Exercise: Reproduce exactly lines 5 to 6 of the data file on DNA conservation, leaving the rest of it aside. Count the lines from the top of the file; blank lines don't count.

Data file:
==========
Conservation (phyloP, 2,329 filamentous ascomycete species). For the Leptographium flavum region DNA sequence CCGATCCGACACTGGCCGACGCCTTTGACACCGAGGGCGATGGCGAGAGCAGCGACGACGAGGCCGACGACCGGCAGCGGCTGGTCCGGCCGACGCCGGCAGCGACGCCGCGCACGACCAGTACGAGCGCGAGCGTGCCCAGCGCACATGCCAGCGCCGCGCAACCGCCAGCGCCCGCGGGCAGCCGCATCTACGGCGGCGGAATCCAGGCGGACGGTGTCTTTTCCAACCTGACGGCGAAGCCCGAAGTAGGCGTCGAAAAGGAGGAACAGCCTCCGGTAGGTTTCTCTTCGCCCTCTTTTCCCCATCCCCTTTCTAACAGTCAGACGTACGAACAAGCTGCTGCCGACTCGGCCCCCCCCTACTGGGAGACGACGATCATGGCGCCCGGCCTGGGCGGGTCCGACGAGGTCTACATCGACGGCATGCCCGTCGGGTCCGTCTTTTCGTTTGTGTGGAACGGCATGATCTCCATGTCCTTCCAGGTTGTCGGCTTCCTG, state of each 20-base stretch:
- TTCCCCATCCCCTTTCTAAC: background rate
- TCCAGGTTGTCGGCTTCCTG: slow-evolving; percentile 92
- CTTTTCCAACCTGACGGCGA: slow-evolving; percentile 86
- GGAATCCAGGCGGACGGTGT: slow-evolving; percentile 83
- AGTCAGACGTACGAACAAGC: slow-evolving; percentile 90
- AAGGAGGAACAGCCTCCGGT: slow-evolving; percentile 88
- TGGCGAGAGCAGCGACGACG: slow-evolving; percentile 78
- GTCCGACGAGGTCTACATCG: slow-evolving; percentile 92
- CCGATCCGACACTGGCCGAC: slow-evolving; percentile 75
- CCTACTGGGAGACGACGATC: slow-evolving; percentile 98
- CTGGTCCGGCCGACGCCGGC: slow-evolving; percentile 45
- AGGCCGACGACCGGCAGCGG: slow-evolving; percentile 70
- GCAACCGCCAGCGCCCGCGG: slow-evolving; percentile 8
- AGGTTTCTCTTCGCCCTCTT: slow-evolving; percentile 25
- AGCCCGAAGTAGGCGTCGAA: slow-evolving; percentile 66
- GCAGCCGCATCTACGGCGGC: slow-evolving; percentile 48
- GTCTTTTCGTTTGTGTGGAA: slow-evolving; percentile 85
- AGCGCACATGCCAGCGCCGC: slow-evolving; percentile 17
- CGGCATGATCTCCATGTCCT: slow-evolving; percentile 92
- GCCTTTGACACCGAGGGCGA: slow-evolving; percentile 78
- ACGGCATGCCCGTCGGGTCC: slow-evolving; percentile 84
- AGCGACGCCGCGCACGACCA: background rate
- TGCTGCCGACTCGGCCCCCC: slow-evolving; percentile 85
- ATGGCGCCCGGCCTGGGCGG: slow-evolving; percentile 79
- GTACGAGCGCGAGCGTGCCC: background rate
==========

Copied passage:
- GGAATCCAGGCGGACGGTGT: slow-evolving; percentile 83
- AGTCAGACGTACGAACAAGC: slow-evolving; percentile 90